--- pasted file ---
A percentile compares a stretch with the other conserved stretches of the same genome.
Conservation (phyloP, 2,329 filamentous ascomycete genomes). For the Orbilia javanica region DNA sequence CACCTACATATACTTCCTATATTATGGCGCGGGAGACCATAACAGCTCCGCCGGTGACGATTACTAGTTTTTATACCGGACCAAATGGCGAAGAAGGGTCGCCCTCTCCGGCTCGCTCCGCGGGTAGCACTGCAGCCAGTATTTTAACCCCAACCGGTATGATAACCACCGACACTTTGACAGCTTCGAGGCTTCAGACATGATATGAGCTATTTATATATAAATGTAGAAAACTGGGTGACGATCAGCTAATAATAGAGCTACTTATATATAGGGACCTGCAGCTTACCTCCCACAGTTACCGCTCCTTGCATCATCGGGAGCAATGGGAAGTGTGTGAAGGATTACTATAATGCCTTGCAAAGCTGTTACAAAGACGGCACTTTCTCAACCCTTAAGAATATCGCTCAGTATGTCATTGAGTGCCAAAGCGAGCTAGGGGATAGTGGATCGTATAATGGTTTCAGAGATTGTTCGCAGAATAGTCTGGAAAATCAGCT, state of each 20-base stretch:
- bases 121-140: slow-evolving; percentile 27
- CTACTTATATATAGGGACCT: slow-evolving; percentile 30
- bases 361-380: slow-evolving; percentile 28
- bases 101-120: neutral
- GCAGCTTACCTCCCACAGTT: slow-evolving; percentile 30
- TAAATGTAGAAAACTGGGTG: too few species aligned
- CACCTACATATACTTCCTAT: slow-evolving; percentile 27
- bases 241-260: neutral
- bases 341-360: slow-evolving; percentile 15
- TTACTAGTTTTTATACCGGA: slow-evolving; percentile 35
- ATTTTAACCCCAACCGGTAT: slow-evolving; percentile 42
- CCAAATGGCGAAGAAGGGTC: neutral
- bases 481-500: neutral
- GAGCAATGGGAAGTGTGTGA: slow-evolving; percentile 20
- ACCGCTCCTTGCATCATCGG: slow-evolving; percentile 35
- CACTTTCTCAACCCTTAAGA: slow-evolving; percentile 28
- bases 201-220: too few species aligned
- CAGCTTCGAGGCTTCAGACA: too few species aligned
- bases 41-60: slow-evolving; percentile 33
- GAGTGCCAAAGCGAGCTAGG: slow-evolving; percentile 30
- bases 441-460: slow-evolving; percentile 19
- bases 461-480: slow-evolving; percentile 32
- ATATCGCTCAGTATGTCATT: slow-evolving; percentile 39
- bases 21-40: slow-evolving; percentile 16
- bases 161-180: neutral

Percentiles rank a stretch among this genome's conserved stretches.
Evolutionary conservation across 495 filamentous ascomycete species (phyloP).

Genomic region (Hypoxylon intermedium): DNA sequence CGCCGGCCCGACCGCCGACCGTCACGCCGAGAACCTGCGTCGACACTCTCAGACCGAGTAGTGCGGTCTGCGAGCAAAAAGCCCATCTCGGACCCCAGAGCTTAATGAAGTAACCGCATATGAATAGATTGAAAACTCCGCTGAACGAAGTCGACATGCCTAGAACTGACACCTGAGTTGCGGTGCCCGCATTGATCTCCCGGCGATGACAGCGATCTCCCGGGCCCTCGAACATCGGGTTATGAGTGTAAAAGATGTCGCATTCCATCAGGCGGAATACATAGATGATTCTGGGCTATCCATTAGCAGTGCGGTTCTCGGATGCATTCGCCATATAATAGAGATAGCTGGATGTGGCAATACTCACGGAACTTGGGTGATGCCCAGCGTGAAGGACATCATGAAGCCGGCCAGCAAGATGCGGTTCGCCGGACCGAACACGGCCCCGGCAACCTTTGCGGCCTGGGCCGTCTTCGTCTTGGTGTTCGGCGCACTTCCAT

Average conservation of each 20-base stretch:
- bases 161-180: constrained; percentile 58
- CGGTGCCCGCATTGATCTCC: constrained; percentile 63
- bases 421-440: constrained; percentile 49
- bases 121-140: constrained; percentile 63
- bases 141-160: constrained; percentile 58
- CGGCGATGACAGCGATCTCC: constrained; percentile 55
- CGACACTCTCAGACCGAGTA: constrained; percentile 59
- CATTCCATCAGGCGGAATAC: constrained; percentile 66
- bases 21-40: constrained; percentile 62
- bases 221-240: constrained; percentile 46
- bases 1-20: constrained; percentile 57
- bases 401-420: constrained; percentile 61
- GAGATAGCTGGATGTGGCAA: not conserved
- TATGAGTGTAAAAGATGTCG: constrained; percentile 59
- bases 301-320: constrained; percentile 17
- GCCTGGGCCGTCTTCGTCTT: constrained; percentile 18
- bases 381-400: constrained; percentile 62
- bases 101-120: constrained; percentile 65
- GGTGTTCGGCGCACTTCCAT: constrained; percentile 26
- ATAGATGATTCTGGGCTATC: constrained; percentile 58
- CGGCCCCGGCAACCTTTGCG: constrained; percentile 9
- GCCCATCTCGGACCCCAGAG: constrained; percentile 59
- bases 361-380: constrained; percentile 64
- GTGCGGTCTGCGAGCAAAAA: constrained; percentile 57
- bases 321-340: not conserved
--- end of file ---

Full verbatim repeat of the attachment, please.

A percentile compares a stretch with the other conserved stretches of the same genome.
Conservation (phyloP, 2,329 filamentous ascomycete genomes). For the Orbilia javanica region DNA sequence CACCTACATATACTTCCTATATTATGGCGCGGGAGACCATAACAGCTCCGCCGGTGACGATTACTAGTTTTTATACCGGACCAAATGGCGAAGAAGGGTCGCCCTCTCCGGCTCGCTCCGCGGGTAGCACTGCAGCCAGTATTTTAACCCCAACCGGTATGATAACCACCGACACTTTGACAGCTTCGAGGCTTCAGACATGATATGAGCTATTTATATATAAATGTAGAAAACTGGGTGACGATCAGCTAATAATAGAGCTACTTATATATAGGGACCTGCAGCTTACCTCCCACAGTTACCGCTCCTTGCATCATCGGGAGCAATGGGAAGTGTGTGAAGGATTACTATAATGCCTTGCAAAGCTGTTACAAAGACGGCACTTTCTCAACCCTTAAGAATATCGCTCAGTATGTCATTGAGTGCCAAAGCGAGCTAGGGGATAGTGGATCGTATAATGGTTTCAGAGATTGTTCGCAGAATAGTCTGGAAAATCAGCT, state of each 20-base stretch:
- bases 121-140: slow-evolving; percentile 27
- CTACTTATATATAGGGACCT: slow-evolving; percentile 30
- bases 361-380: slow-evolving; percentile 28
- bases 101-120: neutral
- GCAGCTTACCTCCCACAGTT: slow-evolving; percentile 30
- TAAATGTAGAAAACTGGGTG: too few species aligned
- CACCTACATATACTTCCTAT: slow-evolving; percentile 27
- bases 241-260: neutral
- bases 341-360: slow-evolving; percentile 15
- TTACTAGTTTTTATACCGGA: slow-evolving; percentile 35
- ATTTTAACCCCAACCGGTAT: slow-evolving; percentile 42
- CCAAATGGCGAAGAAGGGTC: neutral
- bases 481-500: neutral
- GAGCAATGGGAAGTGTGTGA: slow-evolving; percentile 20
- ACCGCTCCTTGCATCATCGG: slow-evolving; percentile 35
- CACTTTCTCAACCCTTAAGA: slow-evolving; percentile 28
- bases 201-220: too few species aligned
- CAGCTTCGAGGCTTCAGACA: too few species aligned
- bases 41-60: slow-evolving; percentile 33
- GAGTGCCAAAGCGAGCTAGG: slow-evolving; percentile 30
- bases 441-460: slow-evolving; percentile 19
- bases 461-480: slow-evolving; percentile 32
- ATATCGCTCAGTATGTCATT: slow-evolving; percentile 39
- bases 21-40: slow-evolving; percentile 16
- bases 161-180: neutral

Percentiles rank a stretch among this genome's conserved stretches.
Evolutionary conservation across 495 filamentous ascomycete species (phyloP).

Genomic region (Hypoxylon intermedium): DNA sequence CGCCGGCCCGACCGCCGACCGTCACGCCGAGAACCTGCGTCGACACTCTCAGACCGAGTAGTGCGGTCTGCGAGCAAAAAGCCCATCTCGGACCCCAGAGCTTAATGAAGTAACCGCATATGAATAGATTGAAAACTCCGCTGAACGAAGTCGACATGCCTAGAACTGACACCTGAGTTGCGGTGCCCGCATTGATCTCCCGGCGATGACAGCGATCTCCCGGGCCCTCGAACATCGGGTTATGAGTGTAAAAGATGTCGCATTCCATCAGGCGGAATACATAGATGATTCTGGGCTATCCATTAGCAGTGCGGTTCTCGGATGCATTCGCCATATAATAGAGATAGCTGGATGTGGCAATACTCACGGAACTTGGGTGATGCCCAGCGTGAAGGACATCATGAAGCCGGCCAGCAAGATGCGGTTCGCCGGACCGAACACGGCCCCGGCAACCTTTGCGGCCTGGGCCGTCTTCGTCTTGGTGTTCGGCGCACTTCCAT

Average conservation of each 20-base stretch:
- bases 161-180: constrained; percentile 58
- CGGTGCCCGCATTGATCTCC: constrained; percentile 63
- bases 421-440: constrained; percentile 49
- bases 121-140: constrained; percentile 63
- bases 141-160: constrained; percentile 58
- CGGCGATGACAGCGATCTCC: constrained; percentile 55
- CGACACTCTCAGACCGAGTA: constrained; percentile 59
- CATTCCATCAGGCGGAATAC: constrained; percentile 66
- bases 21-40: constrained; percentile 62
- bases 221-240: constrained; percentile 46
- bases 1-20: constrained; percentile 57
- bases 401-420: constrained; percentile 61
- GAGATAGCTGGATGTGGCAA: not conserved
- TATGAGTGTAAAAGATGTCG: constrained; percentile 59
- bases 301-320: constrained; percentile 17
- GCCTGGGCCGTCTTCGTCTT: constrained; percentile 18
- bases 381-400: constrained; percentile 62
- bases 101-120: constrained; percentile 65
- GGTGTTCGGCGCACTTCCAT: constrained; percentile 26
- ATAGATGATTCTGGGCTATC: constrained; percentile 58
- CGGCCCCGGCAACCTTTGCG: constrained; percentile 9
- GCCCATCTCGGACCCCAGAG: constrained; percentile 59
- bases 361-380: constrained; percentile 64
- GTGCGGTCTGCGAGCAAAAA: constrained; percentile 57
- bases 321-340: not conserved